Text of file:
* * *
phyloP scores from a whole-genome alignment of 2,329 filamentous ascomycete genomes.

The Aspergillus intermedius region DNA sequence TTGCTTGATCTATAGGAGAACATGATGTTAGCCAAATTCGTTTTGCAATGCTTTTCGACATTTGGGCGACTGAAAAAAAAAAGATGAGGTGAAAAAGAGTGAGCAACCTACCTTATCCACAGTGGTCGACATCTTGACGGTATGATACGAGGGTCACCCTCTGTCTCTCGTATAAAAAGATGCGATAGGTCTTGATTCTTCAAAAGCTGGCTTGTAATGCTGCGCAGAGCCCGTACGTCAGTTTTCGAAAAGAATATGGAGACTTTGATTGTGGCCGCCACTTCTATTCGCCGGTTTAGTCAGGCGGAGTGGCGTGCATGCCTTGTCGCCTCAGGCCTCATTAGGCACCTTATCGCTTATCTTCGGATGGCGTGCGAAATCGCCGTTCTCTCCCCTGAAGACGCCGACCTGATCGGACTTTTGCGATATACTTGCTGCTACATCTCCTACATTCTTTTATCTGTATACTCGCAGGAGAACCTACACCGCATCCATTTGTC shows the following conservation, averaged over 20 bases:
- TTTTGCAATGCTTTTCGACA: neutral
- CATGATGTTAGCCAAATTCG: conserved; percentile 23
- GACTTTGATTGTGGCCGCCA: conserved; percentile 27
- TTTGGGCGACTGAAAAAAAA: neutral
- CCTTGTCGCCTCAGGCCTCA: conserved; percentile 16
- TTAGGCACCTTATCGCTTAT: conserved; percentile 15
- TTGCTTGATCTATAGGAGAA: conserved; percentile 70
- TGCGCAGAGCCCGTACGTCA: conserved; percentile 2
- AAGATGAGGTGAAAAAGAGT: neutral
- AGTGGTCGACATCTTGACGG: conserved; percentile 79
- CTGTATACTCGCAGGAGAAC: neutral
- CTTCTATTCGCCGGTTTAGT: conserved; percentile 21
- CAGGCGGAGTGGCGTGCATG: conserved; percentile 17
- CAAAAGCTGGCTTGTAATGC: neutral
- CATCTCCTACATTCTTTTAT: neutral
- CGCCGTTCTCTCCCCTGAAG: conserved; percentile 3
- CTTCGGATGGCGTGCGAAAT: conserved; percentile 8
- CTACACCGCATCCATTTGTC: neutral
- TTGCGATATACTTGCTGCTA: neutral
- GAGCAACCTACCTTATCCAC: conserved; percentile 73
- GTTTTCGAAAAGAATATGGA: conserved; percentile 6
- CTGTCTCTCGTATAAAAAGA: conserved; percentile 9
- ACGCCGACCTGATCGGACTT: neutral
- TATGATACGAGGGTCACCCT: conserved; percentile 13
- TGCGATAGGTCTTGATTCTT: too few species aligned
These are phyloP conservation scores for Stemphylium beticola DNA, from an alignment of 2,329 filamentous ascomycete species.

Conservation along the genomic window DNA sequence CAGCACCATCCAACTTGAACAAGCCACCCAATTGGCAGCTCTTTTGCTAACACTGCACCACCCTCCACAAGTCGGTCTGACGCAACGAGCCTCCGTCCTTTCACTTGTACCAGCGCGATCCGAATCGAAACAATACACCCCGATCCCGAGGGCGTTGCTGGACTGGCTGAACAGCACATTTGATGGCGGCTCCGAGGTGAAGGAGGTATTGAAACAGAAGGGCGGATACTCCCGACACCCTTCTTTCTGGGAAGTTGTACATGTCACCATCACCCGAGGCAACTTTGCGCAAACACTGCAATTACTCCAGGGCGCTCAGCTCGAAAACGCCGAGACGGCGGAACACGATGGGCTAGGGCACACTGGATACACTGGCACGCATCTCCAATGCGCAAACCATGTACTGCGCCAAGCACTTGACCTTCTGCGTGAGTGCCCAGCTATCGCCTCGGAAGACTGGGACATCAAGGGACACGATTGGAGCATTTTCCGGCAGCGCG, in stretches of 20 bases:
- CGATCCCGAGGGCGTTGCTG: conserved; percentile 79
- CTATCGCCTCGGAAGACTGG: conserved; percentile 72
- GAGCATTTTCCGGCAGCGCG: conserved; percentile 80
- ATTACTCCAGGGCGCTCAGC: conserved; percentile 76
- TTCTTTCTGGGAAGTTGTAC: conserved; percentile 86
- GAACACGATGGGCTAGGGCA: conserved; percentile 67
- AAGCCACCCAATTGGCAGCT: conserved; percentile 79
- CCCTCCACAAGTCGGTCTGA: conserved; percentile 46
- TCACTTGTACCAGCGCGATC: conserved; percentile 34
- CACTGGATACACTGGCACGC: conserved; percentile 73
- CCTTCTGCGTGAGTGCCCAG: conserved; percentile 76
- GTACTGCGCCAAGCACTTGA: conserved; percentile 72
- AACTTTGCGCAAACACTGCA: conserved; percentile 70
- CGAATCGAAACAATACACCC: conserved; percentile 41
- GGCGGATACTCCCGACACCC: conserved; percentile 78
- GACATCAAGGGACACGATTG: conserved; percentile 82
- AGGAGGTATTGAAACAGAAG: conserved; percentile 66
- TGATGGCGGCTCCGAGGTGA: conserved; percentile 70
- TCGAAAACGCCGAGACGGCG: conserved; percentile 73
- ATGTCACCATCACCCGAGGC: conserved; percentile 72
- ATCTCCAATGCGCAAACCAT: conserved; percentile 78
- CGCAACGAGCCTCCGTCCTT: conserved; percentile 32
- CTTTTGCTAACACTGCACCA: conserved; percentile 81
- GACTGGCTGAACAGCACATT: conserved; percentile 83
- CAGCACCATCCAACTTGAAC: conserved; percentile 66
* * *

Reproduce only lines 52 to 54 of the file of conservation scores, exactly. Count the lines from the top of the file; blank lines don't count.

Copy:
- CTTTTGCTAACACTGCACCA: conserved; percentile 81
- GACTGGCTGAACAGCACATT: conserved; percentile 83
- CAGCACCATCCAACTTGAAC: conserved; percentile 66